Despite all the best efforts of the fearmongering liberal media, most Americans and indeed most American parents, are perfectly fine with kids playing youth-league or high-school football, according to a new NBC News/Wall Street Journal poll. What's more, the so-called millennial demographic (18-34 year-olds) is among the demographic cohorts least concerned with kids playing the sport.
In the January 5 edition of ESPN The Magazine, ESPN senior writer (or junior Keith Olbermann) Howard Bryant looked back at 2014 at alleged bigotry in the sports world. "Conservative front offices" wouldn't allow gay NFL player Michael Sam to stay employed, and Washington Redskins owner Daniel Snyder was exactly as racist as former Los Angeles Clippers owner Donald Sterling.
With the Redskins, "Change comes only through force, through the relentlessness of voice."
Professional sports is becoming increasingly political, thanks to the media. Journalists love to praise players who flaunt that they fall into a sexual minority or bash players and coaches if they happen to mention their Christianity or politics.
But NBC completely forgot to mention how the NFL showed support to the two NYPD officers who were targeted and killed last week. Both New York Jets then-coach Rex Ryan and New York Giants coach wore “NYPD” hats for their game Sunday.
If Tea Party activists staged a repeal-Obamacare rally and about 100 people showed up, would The Washington Post consider it newsworthy? If they did, it might be to suggest their crusade was drying up.
But on Monday morning, the Post treated about 100 protesters of the Washington Redskins name as an achievement, a “significant moment,” as local reporter John Woodrow Cox lovingly chronicled the badly attended event on Twitter.
Oprah Winfrey's documentary on gay NFL tryout (and washout) Michael Sam airs on Saturday night. Secular leftist journalists and gay activists desperately wanted a happier story line than the one that unfolded. What was pitched a Major Historical Moment vanished into put-on-waivers obscurity.
Bryan Curtis at ESPN's Grantland site compared the Sam kiss, carefully choreographed for the ESPN cameras by ESPN activists (what other seventh-rounder has a camera crew?), to Victory Over Japan in 1945:
Has John Heilemann ever gotten this riled up over the commies ruling Cuba? If so, I missed it. But on his Bloomberg TV show tonight, Heilemann got on his populist high horse to blast the British monarchy on the occasion of the visit to the US of Prince William and Princess Kate, mocking them as "undereducated" and calling for the British monarchy to be "done away with tomorrow."
In Heilemann's view, the real "royalty" on view at the Brooklyn Nets game tonight will be Beyoncé, Jay-Z and Lebron James.
ESPN hosts and guests talk Ferguson and show why they should stick to sports.
During the past few years, the efforts to change the name of the National Football League team in Washington, D.C., have led several liberals to denounce any use of the word “Redskins.”
Nevertheless, a poll recently conducted for the Associated Press found that only 14 percent of respondents agreed with broadcasters who refuse to use “the R-word” and the NBC Sports story that claimed the presence of six protesters was a sign that the controversy is “not going away.”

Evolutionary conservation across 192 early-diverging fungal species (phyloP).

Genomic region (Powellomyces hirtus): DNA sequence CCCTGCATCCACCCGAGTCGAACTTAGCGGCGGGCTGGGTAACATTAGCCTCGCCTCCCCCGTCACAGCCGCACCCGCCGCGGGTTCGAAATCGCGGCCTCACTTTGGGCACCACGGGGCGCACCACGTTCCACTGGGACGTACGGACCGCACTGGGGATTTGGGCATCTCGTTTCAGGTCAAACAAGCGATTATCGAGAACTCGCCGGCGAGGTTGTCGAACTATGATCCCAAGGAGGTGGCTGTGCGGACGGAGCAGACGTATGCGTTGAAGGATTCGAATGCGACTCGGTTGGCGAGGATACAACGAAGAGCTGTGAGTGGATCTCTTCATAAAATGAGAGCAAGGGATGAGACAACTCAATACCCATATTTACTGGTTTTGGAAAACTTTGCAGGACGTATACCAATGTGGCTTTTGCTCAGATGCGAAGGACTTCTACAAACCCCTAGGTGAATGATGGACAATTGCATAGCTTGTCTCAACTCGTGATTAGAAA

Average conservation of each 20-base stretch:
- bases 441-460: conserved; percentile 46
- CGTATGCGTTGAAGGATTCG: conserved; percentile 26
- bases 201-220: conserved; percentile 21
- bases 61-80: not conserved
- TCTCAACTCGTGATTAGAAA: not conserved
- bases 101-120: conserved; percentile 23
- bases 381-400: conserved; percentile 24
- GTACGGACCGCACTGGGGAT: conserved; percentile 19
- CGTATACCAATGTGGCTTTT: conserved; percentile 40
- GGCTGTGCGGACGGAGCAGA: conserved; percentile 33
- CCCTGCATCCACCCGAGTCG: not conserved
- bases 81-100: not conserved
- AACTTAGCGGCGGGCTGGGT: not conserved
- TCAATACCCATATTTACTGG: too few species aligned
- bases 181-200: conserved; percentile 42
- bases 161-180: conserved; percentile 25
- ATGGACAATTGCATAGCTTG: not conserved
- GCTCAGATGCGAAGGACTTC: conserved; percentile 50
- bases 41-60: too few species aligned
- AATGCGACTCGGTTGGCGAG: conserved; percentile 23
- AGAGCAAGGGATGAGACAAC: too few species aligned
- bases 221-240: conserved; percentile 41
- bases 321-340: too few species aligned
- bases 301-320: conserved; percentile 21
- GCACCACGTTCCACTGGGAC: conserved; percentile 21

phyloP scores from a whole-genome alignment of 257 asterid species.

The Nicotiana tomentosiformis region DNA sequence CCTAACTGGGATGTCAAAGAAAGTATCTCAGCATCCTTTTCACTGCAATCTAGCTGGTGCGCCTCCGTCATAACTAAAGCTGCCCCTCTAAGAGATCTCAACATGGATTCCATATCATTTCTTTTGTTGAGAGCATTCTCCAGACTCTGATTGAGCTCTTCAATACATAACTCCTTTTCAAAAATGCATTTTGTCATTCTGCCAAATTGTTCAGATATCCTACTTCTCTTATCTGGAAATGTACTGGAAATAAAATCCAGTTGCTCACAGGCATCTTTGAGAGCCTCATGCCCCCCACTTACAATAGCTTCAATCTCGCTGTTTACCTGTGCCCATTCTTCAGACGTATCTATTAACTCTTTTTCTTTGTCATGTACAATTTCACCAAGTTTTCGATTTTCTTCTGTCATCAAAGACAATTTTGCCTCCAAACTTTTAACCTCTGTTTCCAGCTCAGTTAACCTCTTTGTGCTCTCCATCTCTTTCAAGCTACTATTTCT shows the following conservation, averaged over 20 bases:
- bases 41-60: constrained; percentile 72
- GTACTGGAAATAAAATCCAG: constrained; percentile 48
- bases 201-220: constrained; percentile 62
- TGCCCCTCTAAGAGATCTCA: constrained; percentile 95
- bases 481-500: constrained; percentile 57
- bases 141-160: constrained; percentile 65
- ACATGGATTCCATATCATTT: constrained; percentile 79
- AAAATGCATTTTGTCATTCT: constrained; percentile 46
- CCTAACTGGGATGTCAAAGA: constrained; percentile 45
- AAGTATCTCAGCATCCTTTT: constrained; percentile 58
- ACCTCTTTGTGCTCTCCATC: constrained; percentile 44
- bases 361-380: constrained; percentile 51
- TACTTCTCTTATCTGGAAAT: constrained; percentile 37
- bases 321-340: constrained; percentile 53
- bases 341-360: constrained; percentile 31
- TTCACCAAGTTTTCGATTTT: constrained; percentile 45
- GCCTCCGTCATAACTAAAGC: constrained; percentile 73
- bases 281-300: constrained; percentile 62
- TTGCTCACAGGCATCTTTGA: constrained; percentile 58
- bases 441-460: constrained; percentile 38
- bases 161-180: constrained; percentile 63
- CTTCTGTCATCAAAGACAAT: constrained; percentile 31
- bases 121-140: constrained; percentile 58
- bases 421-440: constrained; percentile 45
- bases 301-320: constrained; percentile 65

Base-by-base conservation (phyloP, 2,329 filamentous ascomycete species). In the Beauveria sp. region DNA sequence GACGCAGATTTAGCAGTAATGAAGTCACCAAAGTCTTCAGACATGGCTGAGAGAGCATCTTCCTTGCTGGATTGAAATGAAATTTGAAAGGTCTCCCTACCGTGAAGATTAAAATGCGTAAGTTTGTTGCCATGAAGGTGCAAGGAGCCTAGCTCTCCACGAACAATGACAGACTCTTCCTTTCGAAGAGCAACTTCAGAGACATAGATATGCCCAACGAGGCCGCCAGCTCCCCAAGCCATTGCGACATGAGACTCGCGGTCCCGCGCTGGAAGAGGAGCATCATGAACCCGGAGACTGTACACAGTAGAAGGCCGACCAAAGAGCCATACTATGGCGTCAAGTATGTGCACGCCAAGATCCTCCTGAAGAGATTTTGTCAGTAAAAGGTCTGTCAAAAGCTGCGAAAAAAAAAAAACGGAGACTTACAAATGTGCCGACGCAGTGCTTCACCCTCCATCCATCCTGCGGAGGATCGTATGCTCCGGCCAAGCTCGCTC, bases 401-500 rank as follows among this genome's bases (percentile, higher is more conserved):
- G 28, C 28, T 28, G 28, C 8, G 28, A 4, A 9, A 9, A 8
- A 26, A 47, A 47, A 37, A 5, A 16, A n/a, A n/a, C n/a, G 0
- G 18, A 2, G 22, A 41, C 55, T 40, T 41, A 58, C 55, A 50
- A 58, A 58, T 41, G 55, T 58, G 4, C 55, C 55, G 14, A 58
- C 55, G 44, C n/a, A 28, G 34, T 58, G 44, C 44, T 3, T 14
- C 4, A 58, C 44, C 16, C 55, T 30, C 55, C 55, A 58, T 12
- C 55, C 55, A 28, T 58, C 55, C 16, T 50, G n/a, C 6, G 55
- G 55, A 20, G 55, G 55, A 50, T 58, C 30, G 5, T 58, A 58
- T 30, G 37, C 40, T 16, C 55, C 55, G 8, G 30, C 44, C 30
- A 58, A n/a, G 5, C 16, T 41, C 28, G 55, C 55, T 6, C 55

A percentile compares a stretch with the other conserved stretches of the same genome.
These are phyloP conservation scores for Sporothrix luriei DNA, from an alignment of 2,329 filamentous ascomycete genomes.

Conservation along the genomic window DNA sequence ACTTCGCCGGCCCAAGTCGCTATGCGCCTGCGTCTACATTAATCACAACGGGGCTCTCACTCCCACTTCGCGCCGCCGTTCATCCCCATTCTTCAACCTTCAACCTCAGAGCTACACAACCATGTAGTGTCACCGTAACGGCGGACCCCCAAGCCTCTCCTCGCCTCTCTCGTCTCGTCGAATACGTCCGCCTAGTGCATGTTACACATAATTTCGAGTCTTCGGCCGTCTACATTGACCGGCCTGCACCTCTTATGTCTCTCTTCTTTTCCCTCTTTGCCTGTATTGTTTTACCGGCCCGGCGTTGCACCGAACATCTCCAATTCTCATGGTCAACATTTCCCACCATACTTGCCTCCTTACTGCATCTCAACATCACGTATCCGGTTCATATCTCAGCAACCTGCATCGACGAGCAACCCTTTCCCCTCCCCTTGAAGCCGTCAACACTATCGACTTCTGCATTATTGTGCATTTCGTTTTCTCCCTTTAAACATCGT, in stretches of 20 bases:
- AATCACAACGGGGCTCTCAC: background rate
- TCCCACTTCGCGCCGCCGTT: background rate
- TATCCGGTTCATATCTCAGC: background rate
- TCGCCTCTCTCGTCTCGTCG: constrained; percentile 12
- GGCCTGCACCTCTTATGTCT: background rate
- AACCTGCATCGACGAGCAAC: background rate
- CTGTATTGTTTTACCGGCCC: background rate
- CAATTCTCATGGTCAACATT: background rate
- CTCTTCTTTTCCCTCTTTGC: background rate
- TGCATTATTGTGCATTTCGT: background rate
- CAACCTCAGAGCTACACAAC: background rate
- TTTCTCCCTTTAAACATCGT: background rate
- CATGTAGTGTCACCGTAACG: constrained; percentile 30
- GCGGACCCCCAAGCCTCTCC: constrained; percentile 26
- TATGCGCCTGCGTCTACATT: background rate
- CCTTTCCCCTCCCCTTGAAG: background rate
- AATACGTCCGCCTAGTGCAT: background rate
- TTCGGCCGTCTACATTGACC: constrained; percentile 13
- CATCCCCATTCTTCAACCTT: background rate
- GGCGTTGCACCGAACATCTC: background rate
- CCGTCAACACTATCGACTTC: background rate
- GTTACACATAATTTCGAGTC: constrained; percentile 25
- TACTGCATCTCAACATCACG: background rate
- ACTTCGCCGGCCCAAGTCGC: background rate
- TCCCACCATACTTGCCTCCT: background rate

When The Washington Post makes a Minnesota story a national story, they really want to push it. Take Saturday’s front page story, headlined “Transgender athletes struggle to find their playing field.” Under the color photo, the caption explained “Zeam Porter, who is transgender, talks about feeling devastated while playing on the girls basketball team in high school.”
The sensitivity is so great that a correction (or I would call it an ideological “incorrection”) was issued: “An earlier version of this story used an incorrect pronoun in the caption for the person in the photograph, Zeam Porter. Porter's preferred pronouns [for herself] are 'they' and 'them.'"
The New York Times has a story today about the Diocese of Harrisburg's decision to ban high school boys from competing against girls in school wrestling. This is the second day in a row that the Times has covered this story, and there is nothing new of any substance in today's piece.
Today's news story on the Pennsylvania Catholic high school wrestling policy merited 978 words. By contrast, today's New York Times ran a story on Oslo withdrawing from a bid to host the 2022 winter Olympics that totaled 406 words. A story on Derek Jeter starting his own web forum was a mere 599 words.
The Washington Post's Metro section on Saturday carried the headline "Redskins fans say 'Daily Show' misled them: Showdown with Native Americans Was a Surprise." Fans were set up for an ambush to be accused of racism, or loving a racist mascot.
In other words, once again, Jon Stewart's Comedy Central crew lied their faces off to an interview subject they wanted to mock. But this time, the liberal media didn't let it slide. Reporter Ian Shapira laid out just how much Team Stewart lied, and then said "No comment" when they were exposed.
What's next, Mika? Giant alligators in the sewers of New York City? On today's Morning Joe, Mika Brzezinski perpetuated the hoary urban legend that domestic violence spikes on Super Bowl Sunday.
Brzezinski's blunder came in the context of the panel's discussion of the NFL's domestic violence mess. Arguing that football is a violent game and that "there's a connection" with what happens at home, Mika continued, "domestic violence on Super Bowl Sunday. We've seen the numbers. Why is that?" Actually, Brzezinski has apparently not seen the numbers, since that myth has been thoroughly debunked, often by organizations fighting domestic violence, as here, here and here.